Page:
Wednesday, June 21, 2017

How To: Going 1x - Removing a riveted FD

Another how to! It's been a while but now that things are slowing down again (I missed track state championship because of some work interference...boo) I can get back to tinkering with things. And this week we'll dive right in to something I have seen some people mention doing or thinking about doing, but that maybe you are a bit timid about tackling yourself.

First, let's get the disclaimer out of the way. If you screw your frame up, that's on you. No manufacturer recommends doing this, and neither do I. But if it's something you are considering doing, you might has well have a guide to reference. Also note this is done on a Speed Concept, so YMMV from manufacturer to manufacturer. My guess is that all of them riveted on are done basically the same way, but who knows.

Now that the disclaimer is out of the way, let's address the inevitable question of "why."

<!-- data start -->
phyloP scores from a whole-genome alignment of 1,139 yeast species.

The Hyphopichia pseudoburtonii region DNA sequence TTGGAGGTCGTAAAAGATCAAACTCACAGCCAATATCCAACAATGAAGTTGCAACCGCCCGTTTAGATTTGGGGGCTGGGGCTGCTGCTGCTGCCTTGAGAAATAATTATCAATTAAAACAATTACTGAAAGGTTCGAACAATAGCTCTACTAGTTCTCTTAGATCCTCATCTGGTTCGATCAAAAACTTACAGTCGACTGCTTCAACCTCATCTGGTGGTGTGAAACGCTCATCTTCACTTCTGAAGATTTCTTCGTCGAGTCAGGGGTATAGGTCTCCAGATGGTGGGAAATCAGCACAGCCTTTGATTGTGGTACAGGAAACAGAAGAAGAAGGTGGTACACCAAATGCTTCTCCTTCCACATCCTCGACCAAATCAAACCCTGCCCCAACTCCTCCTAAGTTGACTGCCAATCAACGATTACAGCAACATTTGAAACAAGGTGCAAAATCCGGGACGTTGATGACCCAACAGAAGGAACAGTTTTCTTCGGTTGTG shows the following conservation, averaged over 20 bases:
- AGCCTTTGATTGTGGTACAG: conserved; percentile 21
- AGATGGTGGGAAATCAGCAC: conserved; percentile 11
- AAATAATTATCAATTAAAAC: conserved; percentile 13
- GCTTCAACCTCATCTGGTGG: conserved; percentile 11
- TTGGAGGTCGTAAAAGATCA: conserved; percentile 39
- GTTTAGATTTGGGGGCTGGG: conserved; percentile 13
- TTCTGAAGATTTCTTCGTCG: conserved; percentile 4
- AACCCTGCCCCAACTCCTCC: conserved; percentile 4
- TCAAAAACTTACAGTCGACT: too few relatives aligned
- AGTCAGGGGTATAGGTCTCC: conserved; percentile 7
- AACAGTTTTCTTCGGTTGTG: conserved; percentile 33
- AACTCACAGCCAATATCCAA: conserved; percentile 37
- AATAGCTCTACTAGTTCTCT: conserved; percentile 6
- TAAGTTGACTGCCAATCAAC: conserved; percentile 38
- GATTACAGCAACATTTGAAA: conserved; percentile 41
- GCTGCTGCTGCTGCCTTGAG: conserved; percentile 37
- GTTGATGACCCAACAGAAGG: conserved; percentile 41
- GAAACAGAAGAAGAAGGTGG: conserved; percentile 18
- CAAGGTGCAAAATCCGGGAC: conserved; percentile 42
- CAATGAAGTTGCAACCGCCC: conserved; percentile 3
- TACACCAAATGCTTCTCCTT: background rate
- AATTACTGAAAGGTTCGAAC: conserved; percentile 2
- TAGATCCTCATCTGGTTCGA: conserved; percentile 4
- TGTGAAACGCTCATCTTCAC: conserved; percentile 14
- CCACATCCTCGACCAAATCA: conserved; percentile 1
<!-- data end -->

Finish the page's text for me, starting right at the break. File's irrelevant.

I'm not going to try to convince you. If you found this post through searching, you have already read more than I can put into words here. If you just stumbled on this and are rolling your eyes thinking "what a waste of time" then nothing I can say will change your mind. That's not my intent anyways. So, let's get on with it.

Alright, so you are planning to remove your front derailleur and go "permanently" 1x. The simplest way to do this (besides buying a 1x bike) is just to de-cable and/or remove your front derailleur. Now (unless you have a clamp on style, in which case you're done) it's a matter of what kind of derailleur hanger your bike is equipped with. A couple of my bikes just had bolt on hangers, which is obviously best for this kind of stuff, since two bolts and you're done. My old P3sl has the hanger welded to the frame, and so even though the P3 is on track duty it's still got it's hanger. Some day I may grind it off, but I hate to as that is VERY permanent. Most (at least TT / Tri) bikes now are something closer to "semi-permanently" mounted to the bike. That is, riveted. That's the case with most of the carbon cervelo's, and, more importantly to me, my Speed Concept.